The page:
But instead to stay, to lean in, to let it be, let it go. Continue reading

Maybe You Learn How To Live When Stop Trying To Figure Everything Out

Sometimes the most refreshing moments are the ones where you stop trying to have all the answers, stop trying to predict the future, stop trying to navigate the places you haven’t yet reached and just exist right where you are. Continue reading

Let It All Go

What is on your heart right now? Is it frustration that a dream didn’t, or hasn’t panned out? Is it the fact that you’re still single, still searching for someone whose heart aligns with yours? Is it the purposelessness you feel within you as you stumble through your days? Is it the fact that it seems like everyone else around you is figuring themselves out and there you are, just floating?

Sometimes we’re so damn hard on ourselves.

This can be a good thing, don’t get me wrong. When we’re our own critics, we push ourselves to greater heights. We stop settling for less. We motivate, and challenge, and change. But then sometimes we go to the extremes, too. We never take time to pat ourselves on the back, to appreciate who we are or where we’ve been. We’re just so damn focused on all the ways we’re still falling short. And we obsess until we feel as if we’re inadequate, unworthy.

Sometimes we just need to take a deep breath and let it all go. Continue reading

Learning To Accept Life’s Curveballs

Five years ago, I never thought I’d be here. I never thought I’d be living by myself across the country, that I’d have published a poetry collection and be working on releasing a Christian book, that I’d be in a relationship with someone living 2,500 miles away, or that I’d be this happy. I never imagined that I’d lose one of my best friends, that my heart would be so broken, that I’d watch one of my biggest role models head to heaven, that I’d be so frustrated with myself at times.

I never imagined my little world would be as messy, as confusing, as up-and-down, as beautiful as it is right now.

But even though life’s switched, moved, shifted, changed, and spun me in circles, even though everything that’s happened has been completely out of my plan—I wouldn’t change a single thing.

When I was in high school, I thought I’d marry my high school sweetheart. God had other ideas. Now I’ve watched our relationship become a friendship, one of the most valued ones in my life, to this day. When I was in college, I thought I wanted to settle down. Little did I know one of the most painful heartbreaks, and an unexpected job opportunity would push me into becoming the absolute best version of myself in a few years’ time.

I had so many plans. I wanted life to look a certain way, I wanted to be with certain people, wanted to chase certain dreams. I thought I had it all figured out: the goals, the future, the way things would look down the road.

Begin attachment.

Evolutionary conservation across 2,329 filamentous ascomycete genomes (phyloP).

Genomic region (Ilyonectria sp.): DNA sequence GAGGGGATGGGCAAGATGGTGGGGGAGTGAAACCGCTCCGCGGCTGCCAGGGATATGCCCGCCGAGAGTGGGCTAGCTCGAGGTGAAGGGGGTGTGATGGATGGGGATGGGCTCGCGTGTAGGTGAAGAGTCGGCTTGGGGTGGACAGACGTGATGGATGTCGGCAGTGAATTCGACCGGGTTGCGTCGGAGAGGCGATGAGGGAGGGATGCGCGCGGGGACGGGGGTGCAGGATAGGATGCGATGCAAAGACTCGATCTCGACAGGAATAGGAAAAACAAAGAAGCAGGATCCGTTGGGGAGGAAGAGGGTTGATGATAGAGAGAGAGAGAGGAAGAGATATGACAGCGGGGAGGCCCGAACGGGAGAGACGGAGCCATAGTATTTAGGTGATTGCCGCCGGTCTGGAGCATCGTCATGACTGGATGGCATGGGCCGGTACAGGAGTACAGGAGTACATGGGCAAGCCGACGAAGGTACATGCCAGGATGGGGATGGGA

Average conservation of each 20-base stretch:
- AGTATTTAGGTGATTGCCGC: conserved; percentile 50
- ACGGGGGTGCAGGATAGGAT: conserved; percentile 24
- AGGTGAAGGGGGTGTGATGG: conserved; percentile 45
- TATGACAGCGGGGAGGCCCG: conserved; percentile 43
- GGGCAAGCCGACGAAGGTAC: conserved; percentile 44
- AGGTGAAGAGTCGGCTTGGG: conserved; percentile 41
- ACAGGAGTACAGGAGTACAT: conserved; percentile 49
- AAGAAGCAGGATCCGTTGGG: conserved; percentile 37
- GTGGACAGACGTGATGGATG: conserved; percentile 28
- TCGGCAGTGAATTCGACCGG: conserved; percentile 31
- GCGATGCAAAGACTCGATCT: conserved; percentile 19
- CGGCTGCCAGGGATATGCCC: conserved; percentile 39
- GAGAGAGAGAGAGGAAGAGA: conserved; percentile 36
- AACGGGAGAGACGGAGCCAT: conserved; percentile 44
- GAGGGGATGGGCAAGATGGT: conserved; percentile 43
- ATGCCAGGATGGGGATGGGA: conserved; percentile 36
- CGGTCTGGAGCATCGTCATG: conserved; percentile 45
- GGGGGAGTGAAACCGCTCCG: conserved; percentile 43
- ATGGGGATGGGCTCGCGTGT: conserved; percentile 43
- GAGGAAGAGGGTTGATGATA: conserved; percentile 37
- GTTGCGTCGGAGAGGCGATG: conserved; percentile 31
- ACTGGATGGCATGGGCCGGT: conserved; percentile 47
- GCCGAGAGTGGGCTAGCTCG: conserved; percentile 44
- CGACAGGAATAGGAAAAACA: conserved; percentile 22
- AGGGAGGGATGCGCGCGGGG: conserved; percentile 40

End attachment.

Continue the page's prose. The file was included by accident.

But life threw me curveballs. And I had to learn to change my approach, my stance, my position, and go to bat again.

And I’m thankful for that.

I’m thankful for the way certain things have fallen apart to teach me how to push forward, even when others doubted I could. I’m thankful for the jobs I’ve worked hard for, even if and when that meant saying ‘no’ to other opportunities I wanted at the time. I’m thankful for the times I was let down, bruised, or shattered by people I loved, by change, by loss—because each of these painful moments have shaped my character, my resilience, my strength.

Life hasn’t gone the way I planned, but honestly, this is the biggest blessing of all.

Because sometimes unanswered prayers lead to better opportunities. Sometimes closed doors force you to turn around and see the open ones. Sometimes you have to strike out before you hit the damn ball.

And if there’s one thing I’ve learned, it’s not about the home runs, the grand slams, even the simple contact of ball and bat—it’s about getting up there, readying yourself, and looking for the next pitch.


I’m sitting in my favorite seat of the coffee shop, listening to cars pass by, listening to the voices floating from customers around me, listening to the construction across the street and the hum and flurry of activity around me. There are so many people. People who are content. People who are fighting illnesses, or disease, or injury. People who are heartbroken, or overflowing with love, or trying to find their way, or learning to let go. There are people like me, trying to breathe and slow down and remember that everything will turn around. That we won’t always be stuck. Continue reading

I’m Trying To Figure Out Where ‘Home’ Is

I watch the sun set over the grey clouds on the horizon. From the airplane, it’s almost surreal—earth and sky one blur of color—grey, gold, pink, blue, a hint of yellow-brown. Lately, I’ve been on airplanes probably more than I should, traveling back and forth from the town I grew up in, the place my sister lives, the city I went to college, and where I live now.

Sometimes I feel like I’m always in motion, spreading myself between people and places I love. Trying, so desperately, to understand the connections I have between each location and my heart, between the person I am in each city, each town, and each relationship I’ve kept and left behind.

It’s been a year since I’ve left the Midwest—what has always been my home. It’s been a year since I gathered my life and loaded it into a uhaul truck, hitched my little car to the trailer, and watched the city where I grew up fade in the rearview mirror.

It’s been a year since I said my goodbyes, since I walked down the gravel paths in my college town, since I hugged one of my best friends, since I unpacked my entire existence in a town two thousand miles from what I used to call home.

Displacement.That’s what I call it: the feeling of not really knowing where you fit. When you’re tied to a place you’ve always known but suddenly feel more comfortable somewhere new. When you’re connected to more than one location, considering both of them where you belong.

It’s always strange when I board a plane, when I feel the mechanical body lift underneath my own, when I watch the houses and cars and boats and people suddenly become specks, when I get that giddy feeling of heading somewhere I used to belong.

Used to belong. Continue reading